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I've owned chain and shaft bikes. The new O-ring chains wear very well. I primarily stay on the road and have a center stand so every so often when getting gas or stopping for lunch I lube it with some Loews store chain lube. If I do go off road and get a bit dirty, I take a few shop rags (wet them with some oil) and wrap them around the chain while spinning the wheel with my hand to clean/wipe it down. For replacement, I spend approximately $150 for new chain and sprockets. In all fairness this is less trouble and cost than what my former bike (BMW) required with lubing splines, changing final drive oil, u-joint issue, and potential final drive failure (expensive). The biggest drawback to me is a chain doesn't allow you to keep the rear end as clean and shiny as a belt or shaft drive so what you need to do is ride the bike and stop looking at it.
 

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Can you buy the 2012 adv extras and put on a 2011 or older?
Yes, in the form that fits the older bikes.

About chain maintenance---There are dry, or at least non-goopy, chain lubes that do a very good job and minimize or eliminate the need to clean the chain. The DuPont Teflon Multi-Lube aerosol sold at Lowe's in the U.S. (don't know who stocks it in Canada) is one excellent choice and only US$5. I'm riding a bike with a chain that was lubed with Tri-Flow for the first 19,000 miles and an industrial chain lube with molybdenum disulfide and graphite in an evaporating penetrant for the next 2,000 miles, and it is still running fine, with no need to clean 'cuz it doesn't hold dirt. Lubing every 3rd tank of gas in the dry and every tank in the wet or in abrasive dirt is good.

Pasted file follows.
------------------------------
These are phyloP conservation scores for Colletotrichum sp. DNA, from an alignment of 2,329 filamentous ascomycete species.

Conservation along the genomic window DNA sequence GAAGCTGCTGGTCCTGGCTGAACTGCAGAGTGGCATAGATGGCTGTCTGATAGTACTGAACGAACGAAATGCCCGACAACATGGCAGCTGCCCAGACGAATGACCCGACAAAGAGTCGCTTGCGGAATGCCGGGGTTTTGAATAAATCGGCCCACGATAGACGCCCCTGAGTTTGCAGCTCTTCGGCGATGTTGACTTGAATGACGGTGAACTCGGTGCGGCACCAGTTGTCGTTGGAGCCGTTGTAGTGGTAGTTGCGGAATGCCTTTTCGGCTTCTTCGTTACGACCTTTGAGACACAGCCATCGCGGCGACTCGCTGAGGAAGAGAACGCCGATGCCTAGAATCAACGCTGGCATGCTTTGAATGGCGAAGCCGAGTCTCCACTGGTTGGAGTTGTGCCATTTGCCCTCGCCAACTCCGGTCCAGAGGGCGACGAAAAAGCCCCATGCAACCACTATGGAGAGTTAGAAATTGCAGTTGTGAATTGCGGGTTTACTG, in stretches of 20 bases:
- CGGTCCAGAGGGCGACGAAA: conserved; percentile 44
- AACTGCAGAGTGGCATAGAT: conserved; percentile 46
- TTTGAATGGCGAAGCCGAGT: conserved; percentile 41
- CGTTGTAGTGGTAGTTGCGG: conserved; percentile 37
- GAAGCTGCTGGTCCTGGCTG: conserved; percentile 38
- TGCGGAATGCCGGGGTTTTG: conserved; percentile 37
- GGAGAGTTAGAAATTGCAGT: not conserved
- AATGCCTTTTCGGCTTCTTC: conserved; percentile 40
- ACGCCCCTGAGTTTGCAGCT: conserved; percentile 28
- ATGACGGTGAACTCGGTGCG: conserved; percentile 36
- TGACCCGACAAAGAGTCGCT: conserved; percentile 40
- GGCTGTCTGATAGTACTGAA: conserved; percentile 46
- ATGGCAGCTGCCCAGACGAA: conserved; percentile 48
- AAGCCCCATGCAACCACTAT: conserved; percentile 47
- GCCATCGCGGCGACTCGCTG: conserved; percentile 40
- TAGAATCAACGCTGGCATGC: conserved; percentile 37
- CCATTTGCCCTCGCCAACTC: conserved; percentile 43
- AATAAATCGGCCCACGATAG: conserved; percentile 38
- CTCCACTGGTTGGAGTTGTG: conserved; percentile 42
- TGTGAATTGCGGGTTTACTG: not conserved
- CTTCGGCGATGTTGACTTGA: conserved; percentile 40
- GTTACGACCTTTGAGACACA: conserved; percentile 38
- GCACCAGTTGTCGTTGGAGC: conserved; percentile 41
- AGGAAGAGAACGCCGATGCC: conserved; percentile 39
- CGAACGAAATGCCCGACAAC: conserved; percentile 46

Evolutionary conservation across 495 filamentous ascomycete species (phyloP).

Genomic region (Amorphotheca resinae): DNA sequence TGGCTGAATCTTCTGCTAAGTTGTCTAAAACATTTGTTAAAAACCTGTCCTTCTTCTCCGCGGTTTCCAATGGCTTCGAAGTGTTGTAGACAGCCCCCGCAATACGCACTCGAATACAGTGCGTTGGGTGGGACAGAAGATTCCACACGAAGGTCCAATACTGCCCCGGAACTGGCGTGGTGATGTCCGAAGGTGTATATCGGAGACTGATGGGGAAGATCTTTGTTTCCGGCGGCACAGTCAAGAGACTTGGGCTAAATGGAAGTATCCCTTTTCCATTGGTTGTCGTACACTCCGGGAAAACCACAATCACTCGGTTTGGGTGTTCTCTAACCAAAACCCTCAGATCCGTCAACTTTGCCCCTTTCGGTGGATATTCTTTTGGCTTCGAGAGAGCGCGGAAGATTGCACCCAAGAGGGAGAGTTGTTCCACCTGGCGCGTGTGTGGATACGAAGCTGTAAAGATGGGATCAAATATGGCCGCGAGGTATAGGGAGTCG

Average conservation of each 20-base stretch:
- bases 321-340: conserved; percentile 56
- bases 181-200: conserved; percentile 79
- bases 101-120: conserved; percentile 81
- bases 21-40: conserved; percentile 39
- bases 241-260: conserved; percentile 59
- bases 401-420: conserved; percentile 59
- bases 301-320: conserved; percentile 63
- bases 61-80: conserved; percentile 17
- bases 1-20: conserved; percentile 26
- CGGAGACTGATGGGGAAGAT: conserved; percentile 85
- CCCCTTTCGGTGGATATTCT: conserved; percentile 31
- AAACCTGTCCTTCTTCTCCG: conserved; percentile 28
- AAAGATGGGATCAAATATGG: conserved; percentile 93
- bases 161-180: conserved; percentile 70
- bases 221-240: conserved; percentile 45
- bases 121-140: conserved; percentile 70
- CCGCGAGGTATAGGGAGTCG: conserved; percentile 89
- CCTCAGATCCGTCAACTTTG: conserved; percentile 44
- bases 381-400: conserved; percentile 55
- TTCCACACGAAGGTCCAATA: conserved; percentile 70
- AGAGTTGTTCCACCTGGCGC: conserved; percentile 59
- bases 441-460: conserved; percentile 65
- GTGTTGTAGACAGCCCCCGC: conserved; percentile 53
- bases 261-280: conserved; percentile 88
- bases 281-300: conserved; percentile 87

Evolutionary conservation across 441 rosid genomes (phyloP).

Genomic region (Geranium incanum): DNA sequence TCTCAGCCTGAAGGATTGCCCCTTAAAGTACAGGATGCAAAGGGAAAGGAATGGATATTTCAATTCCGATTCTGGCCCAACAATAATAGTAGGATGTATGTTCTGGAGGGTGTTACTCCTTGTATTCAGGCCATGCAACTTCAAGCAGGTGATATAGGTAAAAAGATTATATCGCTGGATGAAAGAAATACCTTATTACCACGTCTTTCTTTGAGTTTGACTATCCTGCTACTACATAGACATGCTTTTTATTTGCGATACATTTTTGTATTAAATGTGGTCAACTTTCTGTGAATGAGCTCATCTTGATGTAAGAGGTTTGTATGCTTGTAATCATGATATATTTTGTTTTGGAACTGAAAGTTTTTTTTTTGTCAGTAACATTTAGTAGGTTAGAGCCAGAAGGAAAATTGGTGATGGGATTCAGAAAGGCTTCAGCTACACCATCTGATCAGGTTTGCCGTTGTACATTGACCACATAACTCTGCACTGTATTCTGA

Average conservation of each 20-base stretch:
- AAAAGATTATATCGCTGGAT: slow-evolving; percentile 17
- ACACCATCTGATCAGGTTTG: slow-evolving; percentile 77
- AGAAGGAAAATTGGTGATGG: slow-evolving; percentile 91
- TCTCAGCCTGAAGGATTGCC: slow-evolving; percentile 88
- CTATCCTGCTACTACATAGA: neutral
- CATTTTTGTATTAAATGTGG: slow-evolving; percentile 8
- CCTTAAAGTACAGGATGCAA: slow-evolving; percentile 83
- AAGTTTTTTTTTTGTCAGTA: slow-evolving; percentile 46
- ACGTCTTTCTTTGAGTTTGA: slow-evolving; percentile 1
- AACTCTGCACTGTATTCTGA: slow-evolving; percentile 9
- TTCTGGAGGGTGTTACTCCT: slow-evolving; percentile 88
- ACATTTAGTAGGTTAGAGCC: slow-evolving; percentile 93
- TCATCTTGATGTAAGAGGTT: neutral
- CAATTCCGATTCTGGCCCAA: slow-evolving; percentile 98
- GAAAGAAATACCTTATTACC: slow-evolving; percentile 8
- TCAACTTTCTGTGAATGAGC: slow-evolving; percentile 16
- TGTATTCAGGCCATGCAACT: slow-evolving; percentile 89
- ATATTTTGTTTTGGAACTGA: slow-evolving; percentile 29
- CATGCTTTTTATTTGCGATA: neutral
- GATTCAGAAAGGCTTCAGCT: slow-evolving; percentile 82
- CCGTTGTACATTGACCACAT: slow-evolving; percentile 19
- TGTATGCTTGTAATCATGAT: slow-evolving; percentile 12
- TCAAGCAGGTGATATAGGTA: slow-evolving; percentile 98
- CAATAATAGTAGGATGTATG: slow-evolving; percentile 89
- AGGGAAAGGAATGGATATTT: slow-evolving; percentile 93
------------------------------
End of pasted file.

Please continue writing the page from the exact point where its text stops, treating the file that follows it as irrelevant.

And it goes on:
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Lowes stocks it in Canada (at least in Brampton, Ontario).
I stocked up on the spray and also the liquid to take on trips :yesnod:
 

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Yes, in the form that fits the older bikes.

About chain maintenance---There are dry, or at least non-goopy, chain lubes that do a very good job and minimize or eliminate the need to clean the chain. The DuPont Teflon Multi-Lube aerosol sold at Lowe's in the U.S. (don't know who stocks it in Canada) is one excellent choice and only US$5. I'm riding a bike with a chain that was lubed with Tri-Flow for the first 19,000 miles and an industrial chain lube with molybdenum disulfide and graphite in an evaporating penetrant for the next 2,000 miles, and it is still running fine, with no need to clean 'cuz it doesn't hold dirt. Lubing every 3rd tank of gas in the dry and every tank in the wet or in abrasive dirt is good.
My last chain was replaced at over 46,000 miles and still had some life left in it. I ride on gravel roads almost every day, ride in rain and almost any condition except ice or snow on the roads. It was NEVER cleaned. Lubed with Wurth HHS2000 (an oil based product) with every tank of gas and every rain ride (which happend a lot on that chain!)

..Tom